The Wessex Wire

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The Wessex Wire

The Wessex Wire

College campus protests increase nationwide divisions

Photo Illustration by Maddie Ko
Since the most recent escalation in the Israel-Hamas conflict that began in October, college students in the United States have taken to protesting to voice their opinions.

After the most recent flareup of violence between Israel and Hamas last October, United States involvement has remained a contentious issue in the lead up to the presidential election. This tension has more recently trickled down into college campuses, as students nationwide have erupted in protest, demanding their university end investments in Israel or companies funding the nation. In response to this, counterprotests in support of Israel have also emerged and animosity is high. 

These protests started on Columbia University’s campus this April, when pro-Palestinian protestors set up an encampment zone on the university’s property. The students are demanding divestment from Israel. To further emphasize their goals, students stormed Hamilton Hall, an administrative building, as part of the protest. The NYPD was then called by Columbia’s president to clear out the protestors. This action occurred after Jewish students fled the campus in fear and classes were moved online. 

The protest at Columbia inspired students at dozens of other colleges and universities to follow their example, setting up their own encampments and blockades. Protests erupted at schools all across the country, with some of the most notable ones at University of California, Los Angeles (UCLA), University of Southern California (USC) and numerous Ivy League schools, according to a CNN article from May 1. 

At USC, protests were sparked by the university’s banning of the valedictorian from speaking at their graduation ceremony due to remarks she made about the latest Israel-Hamas war, according to The Guardian on April 26. Soon after, USC canceled their entire main graduation to prevent the event from erupting into chaos. USC believed they were protecting students with their controversial decision.  

Administrators have been grappling with protecting students’ right to free speech while also ensuring that school grounds are safe. This clash of ideals has led to a variety of responses from various university presidents. On one end of the spectrum, the University of Texas at Austin sent the state National Guard in conjunction with Governor Greg Abbott to disperse protesters they deemed violent. In an opposite reaction, the University of Michigan allowed an encampment to remain on campus for weeks without police involvement.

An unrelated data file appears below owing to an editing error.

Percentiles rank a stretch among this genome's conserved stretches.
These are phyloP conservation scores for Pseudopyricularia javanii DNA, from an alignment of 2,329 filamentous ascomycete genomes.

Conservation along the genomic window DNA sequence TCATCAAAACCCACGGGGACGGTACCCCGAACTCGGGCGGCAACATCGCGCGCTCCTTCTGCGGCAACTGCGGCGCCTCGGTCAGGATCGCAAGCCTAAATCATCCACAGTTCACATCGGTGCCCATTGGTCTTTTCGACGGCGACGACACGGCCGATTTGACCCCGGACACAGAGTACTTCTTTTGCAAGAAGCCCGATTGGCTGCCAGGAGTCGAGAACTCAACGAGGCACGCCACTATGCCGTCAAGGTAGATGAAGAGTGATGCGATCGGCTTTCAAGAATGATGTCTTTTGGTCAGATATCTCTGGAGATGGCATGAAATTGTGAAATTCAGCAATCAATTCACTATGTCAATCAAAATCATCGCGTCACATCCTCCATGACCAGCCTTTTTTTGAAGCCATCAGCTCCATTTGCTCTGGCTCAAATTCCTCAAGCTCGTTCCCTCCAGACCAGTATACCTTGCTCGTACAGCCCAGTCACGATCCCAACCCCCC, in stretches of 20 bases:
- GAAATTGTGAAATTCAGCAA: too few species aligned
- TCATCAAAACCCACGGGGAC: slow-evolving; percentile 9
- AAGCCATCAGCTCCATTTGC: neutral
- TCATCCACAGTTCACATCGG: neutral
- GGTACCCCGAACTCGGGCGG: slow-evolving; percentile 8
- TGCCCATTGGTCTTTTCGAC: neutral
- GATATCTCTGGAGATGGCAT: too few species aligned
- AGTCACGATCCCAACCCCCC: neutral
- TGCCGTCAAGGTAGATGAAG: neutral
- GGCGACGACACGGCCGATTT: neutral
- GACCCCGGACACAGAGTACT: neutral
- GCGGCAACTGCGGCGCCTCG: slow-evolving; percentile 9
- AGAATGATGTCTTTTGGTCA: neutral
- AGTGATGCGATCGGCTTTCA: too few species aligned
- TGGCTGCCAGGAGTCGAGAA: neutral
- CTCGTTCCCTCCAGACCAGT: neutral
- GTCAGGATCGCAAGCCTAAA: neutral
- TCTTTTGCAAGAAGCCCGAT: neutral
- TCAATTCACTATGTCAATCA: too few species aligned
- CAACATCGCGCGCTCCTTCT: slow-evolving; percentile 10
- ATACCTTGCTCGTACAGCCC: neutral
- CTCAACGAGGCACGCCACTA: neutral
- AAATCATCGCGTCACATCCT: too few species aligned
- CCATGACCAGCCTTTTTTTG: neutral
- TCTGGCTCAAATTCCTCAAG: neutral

Jewish students nationwide have reported feeling unsafe and targeted by the protests. The Columbia chapter of Chabad, a Jewish student organization, urged students to leave to protect themselves. Some students that stayed on campuses have begun countering the Palestinian encampments with their own pro-Israel rallies. Tensions remain high between the groups as the fighting continues in the Middle East with no end in sight. 

These protests occur at a crucial time in President Biden’s re-election campaign. Biden has lost support in battleground states like Michigan, but it is not yet clear how this will affect Election Day. The way the election will play out is uncertain, but one thing is clear: Young people are not afraid to demonstrate their beliefs.

Behind the Byline
Gabe Herman
Gabe Herman, Chief News & Features Editor
Gabe Herman is the Chief News & Features Section Editor for the Wessex Wire. He is in the class of 2025 and started taking journalism in his freshman year. A fun fact about Gabe is that he loves to cook, travel, and spend time with his family and friends.
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